25 Oct 2022
A new report out this week by Universities UK reveals universities throughout Britain are certain they can play a greater role in boosting economic growth and are urging new PM Rishi Sunak to create the necessary conditions in order to achieve this. The ‘Our Universities: generating growth and opportunity’ report looks at ways universities can help to boost economic growth, such as expanding the Help to Grow scheme, setting up collaborative hubs for skills development, as well as the growth of University Enterprise Zones (UEZ).
The success of this scheme in cities including Liverpool, Bristol and Nottingham underscores how universities can help encourage positive relationships between themselves, businesses and communities. Establishing collaborative hubs focused on skills development allows them to generate opportunities for locals. In addition, UEZs and universities can play a crucial part in the effectiveness of Investment Zones, recently proposed by the government to foster growth.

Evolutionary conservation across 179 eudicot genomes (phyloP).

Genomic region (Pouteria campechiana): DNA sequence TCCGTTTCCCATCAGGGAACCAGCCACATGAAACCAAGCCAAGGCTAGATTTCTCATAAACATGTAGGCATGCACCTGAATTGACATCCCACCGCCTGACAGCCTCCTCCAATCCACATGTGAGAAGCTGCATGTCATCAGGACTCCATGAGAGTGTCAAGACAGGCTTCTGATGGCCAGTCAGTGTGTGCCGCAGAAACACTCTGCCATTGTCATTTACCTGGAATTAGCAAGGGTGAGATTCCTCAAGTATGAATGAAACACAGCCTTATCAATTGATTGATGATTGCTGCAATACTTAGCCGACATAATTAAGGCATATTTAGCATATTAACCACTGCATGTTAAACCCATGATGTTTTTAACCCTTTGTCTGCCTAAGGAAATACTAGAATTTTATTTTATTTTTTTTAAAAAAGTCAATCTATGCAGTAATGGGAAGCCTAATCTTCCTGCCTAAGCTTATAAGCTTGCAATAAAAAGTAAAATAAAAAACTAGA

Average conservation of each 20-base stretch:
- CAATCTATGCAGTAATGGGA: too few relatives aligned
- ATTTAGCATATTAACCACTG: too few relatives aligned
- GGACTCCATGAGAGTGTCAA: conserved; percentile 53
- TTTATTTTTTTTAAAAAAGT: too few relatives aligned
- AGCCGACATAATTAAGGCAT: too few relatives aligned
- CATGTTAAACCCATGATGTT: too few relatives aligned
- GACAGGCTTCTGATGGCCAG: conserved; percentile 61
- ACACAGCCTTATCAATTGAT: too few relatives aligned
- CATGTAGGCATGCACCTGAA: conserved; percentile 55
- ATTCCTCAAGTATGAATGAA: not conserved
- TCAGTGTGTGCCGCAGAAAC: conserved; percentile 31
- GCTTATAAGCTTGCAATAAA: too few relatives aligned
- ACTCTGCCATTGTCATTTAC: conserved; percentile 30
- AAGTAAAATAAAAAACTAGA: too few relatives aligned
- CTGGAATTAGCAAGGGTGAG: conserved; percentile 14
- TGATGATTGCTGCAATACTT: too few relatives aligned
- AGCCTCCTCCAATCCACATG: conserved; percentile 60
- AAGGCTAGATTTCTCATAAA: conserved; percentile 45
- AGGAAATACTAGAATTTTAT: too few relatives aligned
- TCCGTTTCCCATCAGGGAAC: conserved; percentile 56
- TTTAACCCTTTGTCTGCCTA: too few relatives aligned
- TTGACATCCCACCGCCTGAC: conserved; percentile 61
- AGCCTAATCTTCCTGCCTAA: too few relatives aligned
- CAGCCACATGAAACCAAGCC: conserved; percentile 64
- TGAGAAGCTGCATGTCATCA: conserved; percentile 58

It’s predicted that universities in Britain will help set up 21,500 new businesses and provide more than £11.6 billion of support to small businesses within the next five years. This will be achieved by offering training, advice and access to equipment and facilities to develop pioneering products and undertake specialist research projects. With one of the government’s main priorities being to boost economic growth, the findings in this latest report suggest various ways of doing this, and how universities can play a key role. According to Professor Steve West CBE, President of Universities UK and Vice-Chancellor of UWE Bristol: “Given the gloomy economic outlook and the difficult global situation, we need ambitious and bold action to fire up growth. It is more important than ever that universities can support businesses and charities through their research, innovation, and enterprise, to create a healthier, wealthier, and fairer Britain.” He added: “Research shows that investment in the higher education sector creates more jobs per pound than equivalent investment in construction, the manufacture of computers and electronics or the public administration sector.”